My group of a dozen or so, aged 30-50, included a Scottish postman, a facial surgeon, the owner of a soft-drinks firm and a forensic accountant on a year out. As soon as I arrived, I tossed our tour leader, David, a curve ball – a tiny grub screw had fallen out of my rear brake, rendering the bike unrideable.
He was immediately on the case, providing me with a replacement bike (a perfect fit) for the first day and ensuring my own was fully repaired and delivered to the hotel for the second day.
On the first day, we kicked off from our hotel in Bastia to ride round the Cap Corse, the northern peninsula. It’s an easy loop and a great introduction to what the island has to offer – row upon row of rocky bays, washed with a lava of yellow-studded broom and pink rockrose. The scent was overwhelming and rolled towards us in waves.
We pitied the folk trapped in the air-conditioned tour buses that overtook us on the few straight stretches. Oh, the self-righteous delight – it’s almost as invigorating as the scenery. Anthony laid out a roadside picnic on a cliff, and later we made a muzzy descent to our next hotel in St Florent, a chic little marina fringed with restaurants.
The route from St Florent to Calvi took us over the DÃ©sert des Agriates, a 100km block of rocky moonscape that was once a breadbasket of the island. Soil erosion and fires have left a blasted landscape and now the only signs of fertility are tree nets, slung like bras under the olive groves to catch the falling crop. After an ice-cold Coke at the village of Cateri, three of us threw together an untidy paceline, taking turns at the front as we hurtled down to Calvi, a garrison town still populated by the French Foreign Legion. Never pick a fight with anyone in a bar who looks like a hard, tanned whippet. You’ll lose.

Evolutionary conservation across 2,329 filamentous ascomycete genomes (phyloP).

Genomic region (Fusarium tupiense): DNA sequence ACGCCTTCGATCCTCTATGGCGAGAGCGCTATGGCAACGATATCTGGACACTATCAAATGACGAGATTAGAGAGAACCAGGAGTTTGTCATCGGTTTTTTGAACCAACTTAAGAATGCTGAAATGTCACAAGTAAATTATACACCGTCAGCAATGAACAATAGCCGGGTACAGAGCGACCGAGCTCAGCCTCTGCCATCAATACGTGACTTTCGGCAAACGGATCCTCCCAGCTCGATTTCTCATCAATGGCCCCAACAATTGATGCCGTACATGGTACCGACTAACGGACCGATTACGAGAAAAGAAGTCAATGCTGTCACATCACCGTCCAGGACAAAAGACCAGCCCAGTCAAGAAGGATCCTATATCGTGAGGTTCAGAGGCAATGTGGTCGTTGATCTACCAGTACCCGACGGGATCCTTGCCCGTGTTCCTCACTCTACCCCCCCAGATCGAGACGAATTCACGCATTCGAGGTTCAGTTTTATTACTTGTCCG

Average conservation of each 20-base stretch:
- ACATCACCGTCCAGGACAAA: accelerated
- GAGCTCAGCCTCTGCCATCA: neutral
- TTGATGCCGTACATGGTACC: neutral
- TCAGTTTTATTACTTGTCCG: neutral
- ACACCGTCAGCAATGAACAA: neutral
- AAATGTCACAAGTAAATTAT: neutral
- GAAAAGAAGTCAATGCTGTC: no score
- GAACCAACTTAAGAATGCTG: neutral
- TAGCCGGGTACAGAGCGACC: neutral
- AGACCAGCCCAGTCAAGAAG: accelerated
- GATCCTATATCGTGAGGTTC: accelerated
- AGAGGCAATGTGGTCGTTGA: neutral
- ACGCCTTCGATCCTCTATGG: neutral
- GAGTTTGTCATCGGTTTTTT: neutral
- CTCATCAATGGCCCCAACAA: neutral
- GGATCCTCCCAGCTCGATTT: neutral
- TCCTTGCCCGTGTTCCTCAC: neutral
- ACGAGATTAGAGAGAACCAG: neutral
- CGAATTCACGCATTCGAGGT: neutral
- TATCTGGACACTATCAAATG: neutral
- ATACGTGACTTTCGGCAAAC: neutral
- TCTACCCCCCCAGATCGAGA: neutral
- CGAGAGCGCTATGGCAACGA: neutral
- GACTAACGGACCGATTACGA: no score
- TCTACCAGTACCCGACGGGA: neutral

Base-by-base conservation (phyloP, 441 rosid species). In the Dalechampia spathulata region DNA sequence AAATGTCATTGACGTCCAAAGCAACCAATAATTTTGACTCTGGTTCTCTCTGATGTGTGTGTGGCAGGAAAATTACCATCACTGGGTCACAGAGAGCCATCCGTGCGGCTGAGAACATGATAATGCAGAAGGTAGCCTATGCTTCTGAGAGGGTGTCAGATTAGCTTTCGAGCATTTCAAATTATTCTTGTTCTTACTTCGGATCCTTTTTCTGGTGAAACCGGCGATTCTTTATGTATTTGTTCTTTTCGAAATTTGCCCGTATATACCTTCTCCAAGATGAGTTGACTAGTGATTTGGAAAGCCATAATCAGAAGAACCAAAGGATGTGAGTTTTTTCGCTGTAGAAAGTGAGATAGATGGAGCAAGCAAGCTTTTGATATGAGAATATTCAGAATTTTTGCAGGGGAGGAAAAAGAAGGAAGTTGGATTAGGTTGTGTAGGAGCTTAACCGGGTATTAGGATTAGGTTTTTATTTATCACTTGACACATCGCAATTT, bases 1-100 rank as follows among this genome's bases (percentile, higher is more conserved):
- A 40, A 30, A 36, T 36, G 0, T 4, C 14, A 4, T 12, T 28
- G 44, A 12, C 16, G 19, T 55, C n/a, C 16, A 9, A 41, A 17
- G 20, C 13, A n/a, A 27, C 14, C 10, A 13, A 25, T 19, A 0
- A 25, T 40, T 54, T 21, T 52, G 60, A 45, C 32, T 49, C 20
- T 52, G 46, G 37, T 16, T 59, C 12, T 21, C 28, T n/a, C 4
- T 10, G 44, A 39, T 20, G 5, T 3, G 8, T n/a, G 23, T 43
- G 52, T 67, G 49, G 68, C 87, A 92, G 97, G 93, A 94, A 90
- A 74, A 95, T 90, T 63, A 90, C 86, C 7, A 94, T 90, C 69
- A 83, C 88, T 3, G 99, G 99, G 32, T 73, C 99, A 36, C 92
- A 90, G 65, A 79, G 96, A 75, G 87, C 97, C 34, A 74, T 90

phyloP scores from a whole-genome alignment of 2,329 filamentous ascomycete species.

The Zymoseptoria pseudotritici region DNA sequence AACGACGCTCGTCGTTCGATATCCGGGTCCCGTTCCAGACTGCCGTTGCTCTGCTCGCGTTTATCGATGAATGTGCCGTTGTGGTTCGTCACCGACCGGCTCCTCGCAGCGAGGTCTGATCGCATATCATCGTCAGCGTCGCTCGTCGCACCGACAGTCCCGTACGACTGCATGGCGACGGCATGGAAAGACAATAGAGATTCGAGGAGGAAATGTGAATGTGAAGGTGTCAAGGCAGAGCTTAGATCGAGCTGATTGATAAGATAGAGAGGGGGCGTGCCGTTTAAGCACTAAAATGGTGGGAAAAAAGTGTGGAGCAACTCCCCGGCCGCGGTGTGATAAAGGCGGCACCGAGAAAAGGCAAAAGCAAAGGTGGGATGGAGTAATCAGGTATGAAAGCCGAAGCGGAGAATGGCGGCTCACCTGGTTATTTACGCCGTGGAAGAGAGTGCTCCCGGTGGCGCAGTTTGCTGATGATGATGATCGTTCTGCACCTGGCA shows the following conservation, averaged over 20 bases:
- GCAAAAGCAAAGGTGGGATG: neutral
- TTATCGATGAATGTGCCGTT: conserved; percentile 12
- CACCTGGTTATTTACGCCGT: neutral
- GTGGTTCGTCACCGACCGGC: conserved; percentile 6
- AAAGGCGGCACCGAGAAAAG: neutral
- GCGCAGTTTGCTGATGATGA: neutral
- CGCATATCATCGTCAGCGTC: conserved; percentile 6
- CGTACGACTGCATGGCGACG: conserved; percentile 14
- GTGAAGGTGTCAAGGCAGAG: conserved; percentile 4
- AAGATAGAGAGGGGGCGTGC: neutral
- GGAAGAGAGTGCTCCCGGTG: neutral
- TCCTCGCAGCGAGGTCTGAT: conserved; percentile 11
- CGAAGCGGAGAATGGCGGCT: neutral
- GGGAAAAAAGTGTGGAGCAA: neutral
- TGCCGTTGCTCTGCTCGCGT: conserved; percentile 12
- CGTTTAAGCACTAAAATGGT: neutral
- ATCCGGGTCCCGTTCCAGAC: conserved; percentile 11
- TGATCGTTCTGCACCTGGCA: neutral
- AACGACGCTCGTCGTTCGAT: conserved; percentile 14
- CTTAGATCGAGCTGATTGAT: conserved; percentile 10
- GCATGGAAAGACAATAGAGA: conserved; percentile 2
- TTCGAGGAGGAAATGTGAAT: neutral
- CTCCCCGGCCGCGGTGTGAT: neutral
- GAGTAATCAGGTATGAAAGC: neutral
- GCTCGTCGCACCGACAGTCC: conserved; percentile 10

Still to come was the route to Porto from Calvi ” one of the most beautiful coastal rides in Europe, weaving gently in and out of coves as your head grows dozy with the smell of wild fennel, blooming all around. By the time we dropped down into Galeria, a little off course, I felt slightly drunk. When we turned inland, east towards Corte, we were set up for our first day of proper climbing, up through the Spelunca Gorge. While the main group slogged up the main road, David led a party of us off on a detour on the opposite side of the valley to break us in a little.
When we reached the Col de Vergio (1,477 metres), with a backdrop of the snowcaps of Mount Renoso (2,352 metres), we pulled on extra layers and ate as much as we could as we waited for the stragglers. Then off to a glorious 35km descent, chasing each other down.
Our final day riding was a 110km hike up from Corte, through the Castagniccia and back to Bastia. Pigs and potholes are the prime memories of a long, sweltering session. Whenever we stopped, the landscape seemed to vibrate with heat. It was cooler to keep moving.
Once back at Bastia, we dined like ravenous lords. In the evening bustle of the town, the magic of those shimmering hours toiling up the hillsides was already fading.